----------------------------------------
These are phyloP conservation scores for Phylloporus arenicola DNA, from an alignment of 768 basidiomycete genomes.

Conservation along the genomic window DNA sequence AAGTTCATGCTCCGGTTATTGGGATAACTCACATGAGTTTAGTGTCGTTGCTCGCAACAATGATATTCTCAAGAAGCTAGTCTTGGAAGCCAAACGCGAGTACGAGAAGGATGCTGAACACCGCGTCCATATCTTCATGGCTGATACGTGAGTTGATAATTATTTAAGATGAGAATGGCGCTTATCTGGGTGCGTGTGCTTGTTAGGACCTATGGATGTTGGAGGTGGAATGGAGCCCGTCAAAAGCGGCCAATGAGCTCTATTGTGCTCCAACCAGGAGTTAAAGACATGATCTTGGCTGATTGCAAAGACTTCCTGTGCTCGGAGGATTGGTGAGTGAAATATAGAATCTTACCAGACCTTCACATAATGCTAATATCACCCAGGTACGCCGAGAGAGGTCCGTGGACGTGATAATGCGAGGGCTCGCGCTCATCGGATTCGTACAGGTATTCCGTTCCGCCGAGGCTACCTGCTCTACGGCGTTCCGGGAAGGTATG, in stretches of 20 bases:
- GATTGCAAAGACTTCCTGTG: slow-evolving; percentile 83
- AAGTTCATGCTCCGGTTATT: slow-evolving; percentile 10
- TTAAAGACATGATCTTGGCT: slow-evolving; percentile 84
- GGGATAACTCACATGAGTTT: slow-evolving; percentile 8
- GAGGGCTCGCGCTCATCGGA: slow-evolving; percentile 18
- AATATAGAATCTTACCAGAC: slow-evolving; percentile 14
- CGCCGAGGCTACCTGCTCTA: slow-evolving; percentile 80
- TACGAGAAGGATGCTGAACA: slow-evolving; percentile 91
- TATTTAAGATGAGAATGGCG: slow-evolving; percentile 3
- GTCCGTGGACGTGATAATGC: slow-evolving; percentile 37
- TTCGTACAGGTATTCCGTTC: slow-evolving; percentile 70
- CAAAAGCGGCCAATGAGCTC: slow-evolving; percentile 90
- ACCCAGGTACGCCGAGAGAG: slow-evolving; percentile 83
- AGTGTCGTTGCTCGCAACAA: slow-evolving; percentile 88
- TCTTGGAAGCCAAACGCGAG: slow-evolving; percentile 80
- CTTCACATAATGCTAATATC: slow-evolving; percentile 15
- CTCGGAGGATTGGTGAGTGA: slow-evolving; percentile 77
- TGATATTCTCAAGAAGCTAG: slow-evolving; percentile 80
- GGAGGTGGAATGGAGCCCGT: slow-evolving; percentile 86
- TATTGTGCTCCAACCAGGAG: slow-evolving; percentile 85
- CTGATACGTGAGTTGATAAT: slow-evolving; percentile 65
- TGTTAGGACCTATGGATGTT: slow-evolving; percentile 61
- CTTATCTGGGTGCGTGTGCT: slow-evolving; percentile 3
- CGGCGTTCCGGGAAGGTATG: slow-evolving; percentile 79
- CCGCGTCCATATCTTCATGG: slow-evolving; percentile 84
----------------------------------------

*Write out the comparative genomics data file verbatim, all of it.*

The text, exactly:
These are phyloP conservation scores for Phylloporus arenicola DNA, from an alignment of 768 basidiomycete genomes.

Conservation along the genomic window DNA sequence AAGTTCATGCTCCGGTTATTGGGATAACTCACATGAGTTTAGTGTCGTTGCTCGCAACAATGATATTCTCAAGAAGCTAGTCTTGGAAGCCAAACGCGAGTACGAGAAGGATGCTGAACACCGCGTCCATATCTTCATGGCTGATACGTGAGTTGATAATTATTTAAGATGAGAATGGCGCTTATCTGGGTGCGTGTGCTTGTTAGGACCTATGGATGTTGGAGGTGGAATGGAGCCCGTCAAAAGCGGCCAATGAGCTCTATTGTGCTCCAACCAGGAGTTAAAGACATGATCTTGGCTGATTGCAAAGACTTCCTGTGCTCGGAGGATTGGTGAGTGAAATATAGAATCTTACCAGACCTTCACATAATGCTAATATCACCCAGGTACGCCGAGAGAGGTCCGTGGACGTGATAATGCGAGGGCTCGCGCTCATCGGATTCGTACAGGTATTCCGTTCCGCCGAGGCTACCTGCTCTACGGCGTTCCGGGAAGGTATG, in stretches of 20 bases:
- GATTGCAAAGACTTCCTGTG: slow-evolving; percentile 83
- AAGTTCATGCTCCGGTTATT: slow-evolving; percentile 10
- TTAAAGACATGATCTTGGCT: slow-evolving; percentile 84
- GGGATAACTCACATGAGTTT: slow-evolving; percentile 8
- GAGGGCTCGCGCTCATCGGA: slow-evolving; percentile 18
- AATATAGAATCTTACCAGAC: slow-evolving; percentile 14
- CGCCGAGGCTACCTGCTCTA: slow-evolving; percentile 80
- TACGAGAAGGATGCTGAACA: slow-evolving; percentile 91
- TATTTAAGATGAGAATGGCG: slow-evolving; percentile 3
- GTCCGTGGACGTGATAATGC: slow-evolving; percentile 37
- TTCGTACAGGTATTCCGTTC: slow-evolving; percentile 70
- CAAAAGCGGCCAATGAGCTC: slow-evolving; percentile 90
- ACCCAGGTACGCCGAGAGAG: slow-evolving; percentile 83
- AGTGTCGTTGCTCGCAACAA: slow-evolving; percentile 88
- TCTTGGAAGCCAAACGCGAG: slow-evolving; percentile 80
- CTTCACATAATGCTAATATC: slow-evolving; percentile 15
- CTCGGAGGATTGGTGAGTGA: slow-evolving; percentile 77
- TGATATTCTCAAGAAGCTAG: slow-evolving; percentile 80
- GGAGGTGGAATGGAGCCCGT: slow-evolving; percentile 86
- TATTGTGCTCCAACCAGGAG: slow-evolving; percentile 85
- CTGATACGTGAGTTGATAAT: slow-evolving; percentile 65
- TGTTAGGACCTATGGATGTT: slow-evolving; percentile 61
- CTTATCTGGGTGCGTGTGCT: slow-evolving; percentile 3
- CGGCGTTCCGGGAAGGTATG: slow-evolving; percentile 79
- CCGCGTCCATATCTTCATGG: slow-evolving; percentile 84